Sixty-two percent of uninsured children qualify for but are not enrolled in Medicaid or the State Children's Health Insurance Program (SCHIP). Similarly, two-thirds of uninsured, poor parents qualify for Medicaid but are not enrolled. Auto enrollment could reach many of these uninsured families. Under this strategy, eligible parents and children receive health coverage based on information already in the hands of state officials, rather than through full, formal applications for Medicaid or SCHIP.
Similar auto-enrollment strategies have achieved remarkable success with other public and private benefit programs. For example:
- With retirement savings programs, 10 percent of eligible workers enroll if they must establish Individual Retirement Accounts on their own, and about one-third participate when their employers offer the option to enroll into 401(k) retirement accounts. By comparison, 90 percent of eligible workers participate in 401(k) accounts when they are automatically enrolled by their employers unless the workers actively decline participation.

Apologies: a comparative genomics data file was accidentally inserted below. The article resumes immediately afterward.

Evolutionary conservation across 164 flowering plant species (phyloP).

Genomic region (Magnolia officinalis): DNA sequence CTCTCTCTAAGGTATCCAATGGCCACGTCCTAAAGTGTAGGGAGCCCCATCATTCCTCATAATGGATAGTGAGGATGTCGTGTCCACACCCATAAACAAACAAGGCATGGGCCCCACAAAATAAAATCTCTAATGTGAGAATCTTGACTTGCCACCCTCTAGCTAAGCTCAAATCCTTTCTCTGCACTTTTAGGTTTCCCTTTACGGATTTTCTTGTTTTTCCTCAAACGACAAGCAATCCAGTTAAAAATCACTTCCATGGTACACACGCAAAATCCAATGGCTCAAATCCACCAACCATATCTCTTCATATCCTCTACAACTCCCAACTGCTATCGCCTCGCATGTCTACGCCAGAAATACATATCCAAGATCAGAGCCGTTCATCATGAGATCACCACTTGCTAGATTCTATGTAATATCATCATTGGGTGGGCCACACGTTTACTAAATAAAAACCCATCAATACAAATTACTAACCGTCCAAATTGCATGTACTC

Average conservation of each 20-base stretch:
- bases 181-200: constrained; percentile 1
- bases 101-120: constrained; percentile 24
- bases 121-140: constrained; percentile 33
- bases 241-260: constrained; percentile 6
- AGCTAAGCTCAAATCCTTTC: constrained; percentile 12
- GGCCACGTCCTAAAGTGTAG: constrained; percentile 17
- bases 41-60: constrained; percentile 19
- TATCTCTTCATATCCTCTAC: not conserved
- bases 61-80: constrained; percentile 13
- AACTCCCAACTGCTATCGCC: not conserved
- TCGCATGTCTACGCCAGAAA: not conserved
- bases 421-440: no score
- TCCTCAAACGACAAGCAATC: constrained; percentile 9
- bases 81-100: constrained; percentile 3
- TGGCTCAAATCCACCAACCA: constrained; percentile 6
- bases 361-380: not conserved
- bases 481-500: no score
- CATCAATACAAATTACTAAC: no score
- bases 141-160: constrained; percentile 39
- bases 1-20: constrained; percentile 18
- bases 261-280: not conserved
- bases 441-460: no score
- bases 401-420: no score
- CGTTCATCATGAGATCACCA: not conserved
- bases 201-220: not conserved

- Medicare Part B, into which seniors are enrolled automatically unless they decline participation, covers 96 percent of eligible seniors. By contrast, the Medicare Savings Programs, for which low-income seniors must apply to receive assistance with cost-sharing and premiums, reach no more than 33 percent of the eligible population.
- The drug discount card that was the first benefit to be implemented under the Medicare Modernization Act of 2003 (MMA) included a $600 subsidy for low-income seniors. In states where seniors automatically received this benefit if they had participated in previous subsidy programs, 80 to 90 percent of eligible seniors enrolled. In states where seniors were required to apply for the new benefit, only 4 to 20 percent of eligible seniors enrolled.